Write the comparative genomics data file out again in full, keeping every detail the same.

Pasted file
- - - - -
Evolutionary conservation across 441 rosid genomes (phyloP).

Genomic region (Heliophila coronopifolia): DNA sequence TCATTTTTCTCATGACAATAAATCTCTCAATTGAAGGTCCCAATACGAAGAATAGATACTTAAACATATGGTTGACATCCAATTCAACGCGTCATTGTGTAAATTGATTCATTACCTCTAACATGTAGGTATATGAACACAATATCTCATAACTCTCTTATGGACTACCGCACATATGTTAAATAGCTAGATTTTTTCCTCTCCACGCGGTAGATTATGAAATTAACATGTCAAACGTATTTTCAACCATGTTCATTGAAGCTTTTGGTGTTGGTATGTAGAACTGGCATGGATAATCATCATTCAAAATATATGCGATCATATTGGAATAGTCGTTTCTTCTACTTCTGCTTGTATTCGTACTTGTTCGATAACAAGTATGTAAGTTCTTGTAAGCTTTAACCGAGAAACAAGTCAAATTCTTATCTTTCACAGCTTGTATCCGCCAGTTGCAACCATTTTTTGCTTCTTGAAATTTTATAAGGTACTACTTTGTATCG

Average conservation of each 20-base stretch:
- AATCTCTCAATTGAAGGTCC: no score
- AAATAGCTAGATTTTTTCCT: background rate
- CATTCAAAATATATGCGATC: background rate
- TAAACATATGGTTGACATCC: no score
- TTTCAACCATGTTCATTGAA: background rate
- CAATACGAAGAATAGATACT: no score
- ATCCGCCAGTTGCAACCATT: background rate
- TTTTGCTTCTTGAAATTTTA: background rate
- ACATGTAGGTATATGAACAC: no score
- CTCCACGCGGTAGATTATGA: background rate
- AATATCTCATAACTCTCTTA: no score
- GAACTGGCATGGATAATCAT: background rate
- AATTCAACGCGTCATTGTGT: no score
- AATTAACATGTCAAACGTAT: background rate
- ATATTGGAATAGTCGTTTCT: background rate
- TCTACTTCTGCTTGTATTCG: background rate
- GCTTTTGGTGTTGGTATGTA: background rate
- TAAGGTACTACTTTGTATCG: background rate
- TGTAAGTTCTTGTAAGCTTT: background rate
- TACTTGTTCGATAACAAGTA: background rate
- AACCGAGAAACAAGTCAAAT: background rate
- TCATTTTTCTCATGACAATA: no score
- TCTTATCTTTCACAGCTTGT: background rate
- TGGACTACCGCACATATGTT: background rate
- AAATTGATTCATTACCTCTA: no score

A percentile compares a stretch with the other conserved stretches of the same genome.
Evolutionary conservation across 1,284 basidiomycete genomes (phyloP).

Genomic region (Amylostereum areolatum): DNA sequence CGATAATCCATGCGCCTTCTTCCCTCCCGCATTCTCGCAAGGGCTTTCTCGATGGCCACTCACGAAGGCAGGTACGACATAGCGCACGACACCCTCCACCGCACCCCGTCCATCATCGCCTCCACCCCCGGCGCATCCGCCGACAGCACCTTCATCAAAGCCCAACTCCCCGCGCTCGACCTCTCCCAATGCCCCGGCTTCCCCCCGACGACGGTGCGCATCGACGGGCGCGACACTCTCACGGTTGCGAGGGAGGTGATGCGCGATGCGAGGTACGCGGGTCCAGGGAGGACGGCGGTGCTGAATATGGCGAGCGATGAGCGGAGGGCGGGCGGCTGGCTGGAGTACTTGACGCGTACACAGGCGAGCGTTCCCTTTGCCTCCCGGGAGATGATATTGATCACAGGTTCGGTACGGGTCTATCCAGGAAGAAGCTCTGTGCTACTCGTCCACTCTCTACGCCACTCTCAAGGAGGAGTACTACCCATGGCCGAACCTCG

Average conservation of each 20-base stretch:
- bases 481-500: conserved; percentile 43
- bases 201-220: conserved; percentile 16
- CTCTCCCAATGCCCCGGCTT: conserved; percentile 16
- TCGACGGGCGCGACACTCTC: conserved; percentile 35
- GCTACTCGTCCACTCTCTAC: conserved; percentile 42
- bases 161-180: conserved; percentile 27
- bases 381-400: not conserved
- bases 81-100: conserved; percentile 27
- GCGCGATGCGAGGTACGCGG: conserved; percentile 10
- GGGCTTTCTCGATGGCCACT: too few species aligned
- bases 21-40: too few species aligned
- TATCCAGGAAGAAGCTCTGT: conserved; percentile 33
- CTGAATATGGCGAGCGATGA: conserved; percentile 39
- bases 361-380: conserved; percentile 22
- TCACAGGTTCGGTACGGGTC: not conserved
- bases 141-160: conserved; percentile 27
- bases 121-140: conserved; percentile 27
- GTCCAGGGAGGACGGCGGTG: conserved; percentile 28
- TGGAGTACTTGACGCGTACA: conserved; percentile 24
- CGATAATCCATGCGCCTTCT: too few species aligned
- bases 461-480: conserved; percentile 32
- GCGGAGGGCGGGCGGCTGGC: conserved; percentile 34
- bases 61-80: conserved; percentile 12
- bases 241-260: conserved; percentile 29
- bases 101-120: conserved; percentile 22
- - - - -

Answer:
Evolutionary conservation across 441 rosid genomes (phyloP).

Genomic region (Heliophila coronopifolia): DNA sequence TCATTTTTCTCATGACAATAAATCTCTCAATTGAAGGTCCCAATACGAAGAATAGATACTTAAACATATGGTTGACATCCAATTCAACGCGTCATTGTGTAAATTGATTCATTACCTCTAACATGTAGGTATATGAACACAATATCTCATAACTCTCTTATGGACTACCGCACATATGTTAAATAGCTAGATTTTTTCCTCTCCACGCGGTAGATTATGAAATTAACATGTCAAACGTATTTTCAACCATGTTCATTGAAGCTTTTGGTGTTGGTATGTAGAACTGGCATGGATAATCATCATTCAAAATATATGCGATCATATTGGAATAGTCGTTTCTTCTACTTCTGCTTGTATTCGTACTTGTTCGATAACAAGTATGTAAGTTCTTGTAAGCTTTAACCGAGAAACAAGTCAAATTCTTATCTTTCACAGCTTGTATCCGCCAGTTGCAACCATTTTTTGCTTCTTGAAATTTTATAAGGTACTACTTTGTATCG

Average conservation of each 20-base stretch:
- AATCTCTCAATTGAAGGTCC: no score
- AAATAGCTAGATTTTTTCCT: background rate
- CATTCAAAATATATGCGATC: background rate
- TAAACATATGGTTGACATCC: no score
- TTTCAACCATGTTCATTGAA: background rate
- CAATACGAAGAATAGATACT: no score
- ATCCGCCAGTTGCAACCATT: background rate
- TTTTGCTTCTTGAAATTTTA: background rate
- ACATGTAGGTATATGAACAC: no score
- CTCCACGCGGTAGATTATGA: background rate
- AATATCTCATAACTCTCTTA: no score
- GAACTGGCATGGATAATCAT: background rate
- AATTCAACGCGTCATTGTGT: no score
- AATTAACATGTCAAACGTAT: background rate
- ATATTGGAATAGTCGTTTCT: background rate
- TCTACTTCTGCTTGTATTCG: background rate
- GCTTTTGGTGTTGGTATGTA: background rate
- TAAGGTACTACTTTGTATCG: background rate
- TGTAAGTTCTTGTAAGCTTT: background rate
- TACTTGTTCGATAACAAGTA: background rate
- AACCGAGAAACAAGTCAAAT: background rate
- TCATTTTTCTCATGACAATA: no score
- TCTTATCTTTCACAGCTTGT: background rate
- TGGACTACCGCACATATGTT: background rate
- AAATTGATTCATTACCTCTA: no score

A percentile compares a stretch with the other conserved stretches of the same genome.
Evolutionary conservation across 1,284 basidiomycete genomes (phyloP).

Genomic region (Amylostereum areolatum): DNA sequence CGATAATCCATGCGCCTTCTTCCCTCCCGCATTCTCGCAAGGGCTTTCTCGATGGCCACTCACGAAGGCAGGTACGACATAGCGCACGACACCCTCCACCGCACCCCGTCCATCATCGCCTCCACCCCCGGCGCATCCGCCGACAGCACCTTCATCAAAGCCCAACTCCCCGCGCTCGACCTCTCCCAATGCCCCGGCTTCCCCCCGACGACGGTGCGCATCGACGGGCGCGACACTCTCACGGTTGCGAGGGAGGTGATGCGCGATGCGAGGTACGCGGGTCCAGGGAGGACGGCGGTGCTGAATATGGCGAGCGATGAGCGGAGGGCGGGCGGCTGGCTGGAGTACTTGACGCGTACACAGGCGAGCGTTCCCTTTGCCTCCCGGGAGATGATATTGATCACAGGTTCGGTACGGGTCTATCCAGGAAGAAGCTCTGTGCTACTCGTCCACTCTCTACGCCACTCTCAAGGAGGAGTACTACCCATGGCCGAACCTCG

Average conservation of each 20-base stretch:
- bases 481-500: conserved; percentile 43
- bases 201-220: conserved; percentile 16
- CTCTCCCAATGCCCCGGCTT: conserved; percentile 16
- TCGACGGGCGCGACACTCTC: conserved; percentile 35
- GCTACTCGTCCACTCTCTAC: conserved; percentile 42
- bases 161-180: conserved; percentile 27
- bases 381-400: not conserved
- bases 81-100: conserved; percentile 27
- GCGCGATGCGAGGTACGCGG: conserved; percentile 10
- GGGCTTTCTCGATGGCCACT: too few species aligned
- bases 21-40: too few species aligned
- TATCCAGGAAGAAGCTCTGT: conserved; percentile 33
- CTGAATATGGCGAGCGATGA: conserved; percentile 39
- bases 361-380: conserved; percentile 22
- TCACAGGTTCGGTACGGGTC: not conserved
- bases 141-160: conserved; percentile 27
- bases 121-140: conserved; percentile 27
- GTCCAGGGAGGACGGCGGTG: conserved; percentile 28
- TGGAGTACTTGACGCGTACA: conserved; percentile 24
- CGATAATCCATGCGCCTTCT: too few species aligned
- bases 461-480: conserved; percentile 32
- GCGGAGGGCGGGCGGCTGGC: conserved; percentile 34
- bases 61-80: conserved; percentile 12
- bases 241-260: conserved; percentile 29
- bases 101-120: conserved; percentile 22